Cort determined to repay Wolves' faith and restore his self-belief

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The Independent Football

The long hours in the gym, on an exercise bike or carefully stretching on the mat, were hard but it was the quiet times at home, when Carl Cort had time to think, that were the worst. Mooching around on his own, resting and recuperating, his mind wandered and wondered: would he ever be fit again? If he did regain fitness, could he still do it? Was he good enough?

These are terrible questions for a sportsman to ask of himself, especially a goal scorer to whom confidence is the elixir from which all flows. But they were inevitable. When Cort joined Newcastle United for £7m in the summer of 2000, he was regarded as a future England international. This billing appeared accurate when he marked his home debut with an impressive fourth-minute goal. Twenty-eight minutes later Cort felt his hamstring twinge and a shadow fell on his life.

The hamstring took almost a season to repair, then came other injuries beginning with his knee and ankle ligaments. In three-and-a-half seasons at Newcastle United Cort started just 19 Premiership matches. It is approaching three years since he completed a first-team match and nearly two since he scored a goal.

In the circumstances it is hardly surprising Wolverhampton Wanderers' board was split when David Jones wanted to invest £2m of their limited funds on the 26-year-old striker. The new chairman Rick Hayward overruled his father, Sir Jack, and Jones got his man. Now the questions Cort asked himself are being asked by everyone else at Molineux. Is he fit? Is he good enough? This afternoon, when Arsenal visit, may not be the best time to judge but Wolves do not have time to be patient.

Injury is the spectre that haunts every footballer. Every player knows he is one bad tackle, one awkward twist, from retirement. Ask Steve Coppell, Pierluigi Casiraghi or Paul Lake. Or, indeed, Cort. For though none of his injuries were career-threatening individually, cumulatively they endangered his professional future.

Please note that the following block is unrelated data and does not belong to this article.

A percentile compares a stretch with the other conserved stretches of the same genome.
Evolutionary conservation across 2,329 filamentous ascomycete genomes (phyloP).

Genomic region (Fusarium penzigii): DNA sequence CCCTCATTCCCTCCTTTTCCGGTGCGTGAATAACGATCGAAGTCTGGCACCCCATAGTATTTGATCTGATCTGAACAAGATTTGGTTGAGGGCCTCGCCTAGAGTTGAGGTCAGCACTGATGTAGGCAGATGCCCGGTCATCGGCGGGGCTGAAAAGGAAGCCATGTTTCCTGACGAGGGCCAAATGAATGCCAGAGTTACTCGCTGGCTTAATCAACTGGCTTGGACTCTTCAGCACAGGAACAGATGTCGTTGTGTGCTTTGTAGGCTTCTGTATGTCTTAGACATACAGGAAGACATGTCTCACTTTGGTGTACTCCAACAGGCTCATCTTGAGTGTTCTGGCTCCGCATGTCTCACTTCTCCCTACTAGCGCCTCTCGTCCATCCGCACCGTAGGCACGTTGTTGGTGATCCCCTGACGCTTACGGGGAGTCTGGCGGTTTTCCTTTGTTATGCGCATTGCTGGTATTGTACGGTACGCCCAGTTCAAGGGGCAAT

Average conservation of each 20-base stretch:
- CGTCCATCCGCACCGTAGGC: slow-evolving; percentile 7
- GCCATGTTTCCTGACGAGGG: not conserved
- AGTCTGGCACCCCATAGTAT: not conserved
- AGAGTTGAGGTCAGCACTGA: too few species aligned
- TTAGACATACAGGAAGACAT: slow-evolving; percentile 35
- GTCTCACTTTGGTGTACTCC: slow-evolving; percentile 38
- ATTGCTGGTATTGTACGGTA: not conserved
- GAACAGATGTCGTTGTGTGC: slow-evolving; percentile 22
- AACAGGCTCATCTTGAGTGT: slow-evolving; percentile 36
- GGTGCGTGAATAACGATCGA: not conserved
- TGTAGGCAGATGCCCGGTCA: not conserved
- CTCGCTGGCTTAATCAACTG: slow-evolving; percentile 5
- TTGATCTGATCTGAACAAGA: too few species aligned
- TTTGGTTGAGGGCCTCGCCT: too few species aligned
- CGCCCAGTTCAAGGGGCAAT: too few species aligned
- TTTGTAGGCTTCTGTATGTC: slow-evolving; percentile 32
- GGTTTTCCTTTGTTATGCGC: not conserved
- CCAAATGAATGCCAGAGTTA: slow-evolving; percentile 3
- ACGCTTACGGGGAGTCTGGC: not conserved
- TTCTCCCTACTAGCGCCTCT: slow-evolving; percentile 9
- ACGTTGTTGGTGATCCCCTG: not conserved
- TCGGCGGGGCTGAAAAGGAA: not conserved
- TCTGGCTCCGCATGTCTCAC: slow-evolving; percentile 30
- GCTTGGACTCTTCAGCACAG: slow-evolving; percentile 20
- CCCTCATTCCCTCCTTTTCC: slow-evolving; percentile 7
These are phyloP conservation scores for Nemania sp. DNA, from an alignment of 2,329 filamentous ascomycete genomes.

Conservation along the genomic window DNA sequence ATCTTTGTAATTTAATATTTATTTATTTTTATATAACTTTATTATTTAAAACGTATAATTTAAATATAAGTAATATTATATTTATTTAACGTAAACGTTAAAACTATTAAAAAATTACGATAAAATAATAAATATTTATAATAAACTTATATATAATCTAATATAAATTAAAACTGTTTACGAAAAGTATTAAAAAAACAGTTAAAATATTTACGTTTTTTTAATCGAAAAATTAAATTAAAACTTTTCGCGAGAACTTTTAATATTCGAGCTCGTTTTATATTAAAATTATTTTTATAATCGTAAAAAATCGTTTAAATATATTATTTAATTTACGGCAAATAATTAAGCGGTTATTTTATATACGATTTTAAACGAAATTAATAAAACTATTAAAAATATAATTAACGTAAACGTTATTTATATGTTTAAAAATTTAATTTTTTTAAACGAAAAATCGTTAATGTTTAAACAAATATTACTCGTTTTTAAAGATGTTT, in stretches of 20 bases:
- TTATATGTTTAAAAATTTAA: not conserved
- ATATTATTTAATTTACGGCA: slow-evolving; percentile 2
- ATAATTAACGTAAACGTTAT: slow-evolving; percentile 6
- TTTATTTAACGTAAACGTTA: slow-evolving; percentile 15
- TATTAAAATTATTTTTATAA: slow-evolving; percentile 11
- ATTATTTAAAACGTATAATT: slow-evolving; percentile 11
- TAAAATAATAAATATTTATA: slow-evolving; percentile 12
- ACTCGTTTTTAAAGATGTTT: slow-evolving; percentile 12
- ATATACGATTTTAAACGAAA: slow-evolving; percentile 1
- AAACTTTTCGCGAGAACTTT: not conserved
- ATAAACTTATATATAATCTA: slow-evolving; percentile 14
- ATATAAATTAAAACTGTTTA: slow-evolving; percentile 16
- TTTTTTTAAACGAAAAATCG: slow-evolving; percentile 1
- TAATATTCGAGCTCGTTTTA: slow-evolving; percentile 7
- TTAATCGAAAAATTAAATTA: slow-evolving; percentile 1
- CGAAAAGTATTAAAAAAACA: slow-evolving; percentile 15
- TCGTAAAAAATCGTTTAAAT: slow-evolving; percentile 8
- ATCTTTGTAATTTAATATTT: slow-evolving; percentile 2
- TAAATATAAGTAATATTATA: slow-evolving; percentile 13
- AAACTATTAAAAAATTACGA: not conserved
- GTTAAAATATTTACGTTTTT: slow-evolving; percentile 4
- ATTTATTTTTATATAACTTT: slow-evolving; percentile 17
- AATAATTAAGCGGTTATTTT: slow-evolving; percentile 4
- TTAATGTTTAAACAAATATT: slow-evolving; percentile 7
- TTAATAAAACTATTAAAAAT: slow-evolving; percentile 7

"I would consider myself a confident person but being out so long with injuries, and then not being selected in the first team squad, does knock your confidence," he said when we met on Thursday. It affected me physically and mentally. My family were in London so I was going back to a house on my own and all sorts of things go through your mind. I got to the point where I doubted myself - 'are you really good enough?' and things like that. It is hard to keep yourself going. I needed to have people around to talk to, to take my mind off football.

"When you have a serious injury you have to work twice as hard, sometimes three times as hard, to get back. It is really difficult. It is hard mentally knowing what you can do and not being able to do it. And a hamstring injury is one of the most irritating you can have. It is very unpredictable. Unlike a break you are never sure when you are going to come back. I became difficult to live with. I was getting frustrated, short-tempered, certain things were everyone else's fault and things like that."

At this point I wonder if I should ask whether it prompted the tempestuous break-up of his marriage. Are we not now all interested in celebrities' private lives? But we are sitting in a dark corner of the pavilion at the Wolverhampton lawn tennis and squash rackets club where the Wolves use the gym facilities. With the dim lighting and Cort's low, sometimes hesitant, always thoughtful voice the interview has taken on the feel of a confessional.

Cort was never an extrovert. At Wimbledon he was one of the quiet ones who kept their heads down when the Crazy Gang were on the rampage. Joe Kinnear sent him on loan to John Beck's Lincoln City. Not to teach him about football, but to toughen him up. It is thus important not to misread his quiet demeanour, but even so, I have rarely met a player so apparently short of confidence, and so prepared to discuss it. It seems rude to intrude into his personal life. I am more inclined to try and gee him up. Does he have a motivational video to watch when the doubts enter his mind, one which highlights his goals?